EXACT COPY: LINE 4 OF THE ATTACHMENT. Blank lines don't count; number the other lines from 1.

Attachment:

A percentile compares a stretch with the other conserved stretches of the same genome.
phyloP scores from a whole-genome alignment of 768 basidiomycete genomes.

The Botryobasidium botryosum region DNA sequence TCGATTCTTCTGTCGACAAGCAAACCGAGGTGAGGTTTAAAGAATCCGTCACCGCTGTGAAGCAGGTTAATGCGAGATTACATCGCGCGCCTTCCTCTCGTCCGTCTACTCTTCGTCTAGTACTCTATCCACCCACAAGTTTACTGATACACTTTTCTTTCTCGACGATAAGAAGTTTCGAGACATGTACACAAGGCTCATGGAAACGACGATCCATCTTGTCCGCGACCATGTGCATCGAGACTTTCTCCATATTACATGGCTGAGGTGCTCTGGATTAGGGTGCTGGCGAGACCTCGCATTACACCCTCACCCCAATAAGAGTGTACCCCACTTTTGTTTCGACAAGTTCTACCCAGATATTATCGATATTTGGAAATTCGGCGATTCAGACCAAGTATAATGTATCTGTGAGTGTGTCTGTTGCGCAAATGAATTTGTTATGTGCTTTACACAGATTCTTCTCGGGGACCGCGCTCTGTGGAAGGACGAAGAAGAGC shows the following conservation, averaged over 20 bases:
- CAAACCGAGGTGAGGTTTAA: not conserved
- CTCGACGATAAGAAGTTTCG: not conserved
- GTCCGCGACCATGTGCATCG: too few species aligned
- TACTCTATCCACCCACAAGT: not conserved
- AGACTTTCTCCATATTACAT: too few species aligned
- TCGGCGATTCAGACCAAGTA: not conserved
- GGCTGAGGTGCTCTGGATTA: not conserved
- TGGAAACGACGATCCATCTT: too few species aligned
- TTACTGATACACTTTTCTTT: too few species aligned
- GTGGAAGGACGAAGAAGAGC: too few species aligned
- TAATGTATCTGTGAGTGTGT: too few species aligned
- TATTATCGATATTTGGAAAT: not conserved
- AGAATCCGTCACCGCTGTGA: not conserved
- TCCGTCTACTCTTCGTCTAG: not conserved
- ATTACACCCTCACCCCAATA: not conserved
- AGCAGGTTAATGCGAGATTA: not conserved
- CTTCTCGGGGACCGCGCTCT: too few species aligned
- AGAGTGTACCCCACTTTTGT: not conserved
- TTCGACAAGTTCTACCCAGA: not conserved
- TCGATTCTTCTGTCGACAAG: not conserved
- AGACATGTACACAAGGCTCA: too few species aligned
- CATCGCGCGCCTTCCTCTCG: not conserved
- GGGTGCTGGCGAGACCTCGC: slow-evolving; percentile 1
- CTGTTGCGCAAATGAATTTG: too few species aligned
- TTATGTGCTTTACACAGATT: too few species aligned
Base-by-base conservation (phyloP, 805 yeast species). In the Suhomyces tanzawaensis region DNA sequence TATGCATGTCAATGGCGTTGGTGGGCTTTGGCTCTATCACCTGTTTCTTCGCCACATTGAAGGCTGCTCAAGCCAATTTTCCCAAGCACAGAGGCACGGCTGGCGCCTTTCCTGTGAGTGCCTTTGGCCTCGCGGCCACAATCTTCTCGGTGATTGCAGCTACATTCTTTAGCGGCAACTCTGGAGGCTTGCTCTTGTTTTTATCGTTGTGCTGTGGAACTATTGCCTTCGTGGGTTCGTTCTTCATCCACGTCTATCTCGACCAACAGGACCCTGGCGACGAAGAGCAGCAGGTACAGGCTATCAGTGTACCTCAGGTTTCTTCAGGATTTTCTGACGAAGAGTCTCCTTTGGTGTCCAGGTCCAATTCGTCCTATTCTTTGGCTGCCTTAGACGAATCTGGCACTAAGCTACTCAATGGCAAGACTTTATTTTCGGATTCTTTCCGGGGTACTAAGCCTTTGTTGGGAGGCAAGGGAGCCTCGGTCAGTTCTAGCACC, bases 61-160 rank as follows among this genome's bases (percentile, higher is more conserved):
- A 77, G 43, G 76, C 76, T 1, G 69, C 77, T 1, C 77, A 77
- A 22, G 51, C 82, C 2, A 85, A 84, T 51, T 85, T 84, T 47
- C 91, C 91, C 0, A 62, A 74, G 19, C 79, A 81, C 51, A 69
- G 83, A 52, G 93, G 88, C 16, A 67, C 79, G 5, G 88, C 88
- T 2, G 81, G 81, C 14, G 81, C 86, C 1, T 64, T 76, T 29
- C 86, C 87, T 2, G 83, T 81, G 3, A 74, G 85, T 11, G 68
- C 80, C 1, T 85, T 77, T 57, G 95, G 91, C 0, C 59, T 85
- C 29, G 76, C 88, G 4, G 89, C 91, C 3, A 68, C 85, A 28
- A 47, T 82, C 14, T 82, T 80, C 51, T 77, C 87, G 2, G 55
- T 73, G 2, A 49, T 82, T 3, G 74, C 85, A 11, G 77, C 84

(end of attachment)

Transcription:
- CAAACCGAGGTGAGGTTTAA: not conserved